You can, of course, work for free, but sooner or later it comes to wages. At this stage, beginners often get lost. There is a quick universal solution: divide your monthly payment by 168 and get the value of the desired reward per hour. Multiply this cost by the estimated duration of the project and name the final amount.

For example, you plan to make a business card site in 5 working days, i.e. for 40 hours. To start with, you would like to earn $800 dollars a month, which means that the cost of an hour of work is $4.7. Then such work can cost $190. Do not be afraid to add 20% as an insurance – something always goes wrong. The result is about $230.


When a beginner starts to succeed, the initial joy is often replaced by panic. “After all, the design guru does it better!” I often hear. “My layouts suck, nothing comes out!”. Self-criticism often stops further development. Be as indulgent as possible to yourself, and constantly do something new. The good news is that even the best designers, when starting a project, are guided by new work in their field. Let self-criticism be a warm fire of motivation, not a destructive force.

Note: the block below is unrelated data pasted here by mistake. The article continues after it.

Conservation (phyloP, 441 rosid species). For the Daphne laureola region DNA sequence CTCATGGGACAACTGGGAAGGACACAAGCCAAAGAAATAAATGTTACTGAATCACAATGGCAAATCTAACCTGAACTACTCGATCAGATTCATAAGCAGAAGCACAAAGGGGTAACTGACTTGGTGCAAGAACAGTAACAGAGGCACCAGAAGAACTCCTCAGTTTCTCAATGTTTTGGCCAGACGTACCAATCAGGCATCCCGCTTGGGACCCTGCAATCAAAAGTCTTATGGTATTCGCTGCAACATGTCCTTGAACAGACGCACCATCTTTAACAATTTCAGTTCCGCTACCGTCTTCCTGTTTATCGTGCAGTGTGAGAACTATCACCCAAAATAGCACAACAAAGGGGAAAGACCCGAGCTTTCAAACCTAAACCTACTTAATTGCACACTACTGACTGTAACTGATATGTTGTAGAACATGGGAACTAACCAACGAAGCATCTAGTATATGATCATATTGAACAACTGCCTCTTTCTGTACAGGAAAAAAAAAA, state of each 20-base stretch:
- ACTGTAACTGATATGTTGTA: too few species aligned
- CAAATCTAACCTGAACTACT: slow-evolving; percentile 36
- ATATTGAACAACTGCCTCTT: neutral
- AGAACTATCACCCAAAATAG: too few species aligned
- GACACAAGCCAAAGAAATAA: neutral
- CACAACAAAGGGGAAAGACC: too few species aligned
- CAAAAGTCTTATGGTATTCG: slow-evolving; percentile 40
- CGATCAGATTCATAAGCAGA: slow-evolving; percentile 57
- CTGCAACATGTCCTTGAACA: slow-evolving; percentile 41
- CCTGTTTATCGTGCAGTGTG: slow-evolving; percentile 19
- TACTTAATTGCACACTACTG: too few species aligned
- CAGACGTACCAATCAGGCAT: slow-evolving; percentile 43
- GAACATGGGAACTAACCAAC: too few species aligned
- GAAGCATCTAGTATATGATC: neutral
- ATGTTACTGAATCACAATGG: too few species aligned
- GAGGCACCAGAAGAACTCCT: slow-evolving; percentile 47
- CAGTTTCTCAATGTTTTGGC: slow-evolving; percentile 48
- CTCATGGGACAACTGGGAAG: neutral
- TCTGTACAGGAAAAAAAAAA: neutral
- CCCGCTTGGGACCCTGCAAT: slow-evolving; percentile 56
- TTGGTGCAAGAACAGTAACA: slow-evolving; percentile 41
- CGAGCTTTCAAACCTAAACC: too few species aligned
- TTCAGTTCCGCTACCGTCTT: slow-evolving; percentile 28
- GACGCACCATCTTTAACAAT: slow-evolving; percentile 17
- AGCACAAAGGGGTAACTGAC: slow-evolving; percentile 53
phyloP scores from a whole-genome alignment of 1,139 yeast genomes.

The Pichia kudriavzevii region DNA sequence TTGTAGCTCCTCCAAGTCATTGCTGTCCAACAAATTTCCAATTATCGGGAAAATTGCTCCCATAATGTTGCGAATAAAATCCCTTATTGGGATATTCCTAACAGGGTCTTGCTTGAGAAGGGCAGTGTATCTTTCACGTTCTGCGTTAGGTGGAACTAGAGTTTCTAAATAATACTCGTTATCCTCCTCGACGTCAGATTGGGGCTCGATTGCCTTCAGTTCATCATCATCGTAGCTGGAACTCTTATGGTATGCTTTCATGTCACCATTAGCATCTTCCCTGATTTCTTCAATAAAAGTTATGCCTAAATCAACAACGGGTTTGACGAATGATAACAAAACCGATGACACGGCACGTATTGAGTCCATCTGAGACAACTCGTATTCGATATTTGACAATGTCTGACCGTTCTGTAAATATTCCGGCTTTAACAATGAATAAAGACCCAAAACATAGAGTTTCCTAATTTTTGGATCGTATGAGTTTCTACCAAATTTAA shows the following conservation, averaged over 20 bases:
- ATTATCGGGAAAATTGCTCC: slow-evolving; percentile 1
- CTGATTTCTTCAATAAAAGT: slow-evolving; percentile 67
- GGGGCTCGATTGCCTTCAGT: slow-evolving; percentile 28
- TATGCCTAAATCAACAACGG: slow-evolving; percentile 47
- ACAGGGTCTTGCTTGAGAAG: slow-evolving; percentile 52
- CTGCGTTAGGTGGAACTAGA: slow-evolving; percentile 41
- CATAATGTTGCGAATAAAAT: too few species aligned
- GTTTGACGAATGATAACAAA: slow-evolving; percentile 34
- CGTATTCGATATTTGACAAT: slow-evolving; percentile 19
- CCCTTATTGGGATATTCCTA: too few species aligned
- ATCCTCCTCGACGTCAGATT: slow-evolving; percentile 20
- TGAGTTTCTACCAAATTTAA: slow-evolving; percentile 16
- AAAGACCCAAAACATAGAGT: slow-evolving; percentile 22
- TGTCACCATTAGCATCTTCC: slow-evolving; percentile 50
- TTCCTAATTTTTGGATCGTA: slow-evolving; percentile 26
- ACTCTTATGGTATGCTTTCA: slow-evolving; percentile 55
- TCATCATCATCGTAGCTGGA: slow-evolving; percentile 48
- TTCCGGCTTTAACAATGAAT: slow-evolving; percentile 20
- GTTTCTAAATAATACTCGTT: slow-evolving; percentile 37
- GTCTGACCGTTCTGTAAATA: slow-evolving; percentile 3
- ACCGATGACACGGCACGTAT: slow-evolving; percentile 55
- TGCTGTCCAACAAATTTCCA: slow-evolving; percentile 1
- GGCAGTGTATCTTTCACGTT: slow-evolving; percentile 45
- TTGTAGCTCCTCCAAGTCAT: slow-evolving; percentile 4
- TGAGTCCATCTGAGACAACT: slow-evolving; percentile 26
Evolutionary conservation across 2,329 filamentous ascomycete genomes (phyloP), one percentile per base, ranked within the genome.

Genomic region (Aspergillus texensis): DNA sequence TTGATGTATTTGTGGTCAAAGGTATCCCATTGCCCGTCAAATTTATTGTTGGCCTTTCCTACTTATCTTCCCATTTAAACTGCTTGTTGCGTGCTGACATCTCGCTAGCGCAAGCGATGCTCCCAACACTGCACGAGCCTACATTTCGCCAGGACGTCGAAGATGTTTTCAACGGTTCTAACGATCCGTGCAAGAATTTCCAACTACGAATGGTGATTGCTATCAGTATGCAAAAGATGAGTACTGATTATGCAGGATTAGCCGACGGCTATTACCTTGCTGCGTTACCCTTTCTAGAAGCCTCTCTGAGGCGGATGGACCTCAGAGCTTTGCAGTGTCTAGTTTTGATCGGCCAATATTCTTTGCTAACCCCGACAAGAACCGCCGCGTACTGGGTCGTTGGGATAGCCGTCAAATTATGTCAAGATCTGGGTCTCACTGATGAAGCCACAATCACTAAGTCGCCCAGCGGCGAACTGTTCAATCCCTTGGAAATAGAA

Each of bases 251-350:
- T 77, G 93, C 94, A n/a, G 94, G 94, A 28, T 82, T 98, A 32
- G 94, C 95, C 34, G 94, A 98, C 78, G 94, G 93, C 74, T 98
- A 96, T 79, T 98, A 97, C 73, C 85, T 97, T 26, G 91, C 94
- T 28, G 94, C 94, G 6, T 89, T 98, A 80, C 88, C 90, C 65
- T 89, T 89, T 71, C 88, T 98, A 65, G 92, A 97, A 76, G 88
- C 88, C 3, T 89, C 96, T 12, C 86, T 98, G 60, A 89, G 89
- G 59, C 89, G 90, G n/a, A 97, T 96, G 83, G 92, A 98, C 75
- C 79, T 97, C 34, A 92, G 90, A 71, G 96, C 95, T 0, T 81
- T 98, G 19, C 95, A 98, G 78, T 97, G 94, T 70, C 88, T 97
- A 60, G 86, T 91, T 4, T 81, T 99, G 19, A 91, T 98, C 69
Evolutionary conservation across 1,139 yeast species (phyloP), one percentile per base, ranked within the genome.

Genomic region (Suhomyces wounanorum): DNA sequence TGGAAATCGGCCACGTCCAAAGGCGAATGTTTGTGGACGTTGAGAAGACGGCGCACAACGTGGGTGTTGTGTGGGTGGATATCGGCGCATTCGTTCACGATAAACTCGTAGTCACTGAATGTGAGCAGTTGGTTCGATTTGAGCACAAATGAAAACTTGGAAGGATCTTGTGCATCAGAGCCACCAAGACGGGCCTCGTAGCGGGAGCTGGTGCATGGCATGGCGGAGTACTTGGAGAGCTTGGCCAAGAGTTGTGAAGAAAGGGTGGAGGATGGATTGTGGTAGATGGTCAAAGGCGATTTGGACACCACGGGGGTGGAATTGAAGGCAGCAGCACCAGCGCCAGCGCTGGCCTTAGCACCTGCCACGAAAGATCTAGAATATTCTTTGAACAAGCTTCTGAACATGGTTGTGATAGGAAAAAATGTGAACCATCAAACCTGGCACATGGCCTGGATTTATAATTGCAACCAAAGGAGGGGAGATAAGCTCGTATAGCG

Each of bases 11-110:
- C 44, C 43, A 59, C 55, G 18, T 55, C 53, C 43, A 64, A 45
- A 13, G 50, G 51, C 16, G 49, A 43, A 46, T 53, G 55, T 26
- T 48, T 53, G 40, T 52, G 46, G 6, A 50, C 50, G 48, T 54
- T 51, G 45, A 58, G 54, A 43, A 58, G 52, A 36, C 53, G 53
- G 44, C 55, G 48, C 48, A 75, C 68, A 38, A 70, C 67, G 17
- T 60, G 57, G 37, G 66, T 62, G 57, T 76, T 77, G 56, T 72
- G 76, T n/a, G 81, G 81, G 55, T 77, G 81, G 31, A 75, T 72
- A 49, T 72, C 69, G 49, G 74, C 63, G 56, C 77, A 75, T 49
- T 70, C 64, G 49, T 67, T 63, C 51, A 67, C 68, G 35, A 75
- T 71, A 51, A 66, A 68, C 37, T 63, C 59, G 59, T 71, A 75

The main advice I can give to beginners is to try and listen to themselves. Are you enjoying the new layout you’re working on? Happy with the overall solution? If yes, then just give yourself time – and everything will definitely work out.


Alexander Voitenko,

Design program director at Trinetix and program director of the UX/UI design course at DAN.IT education.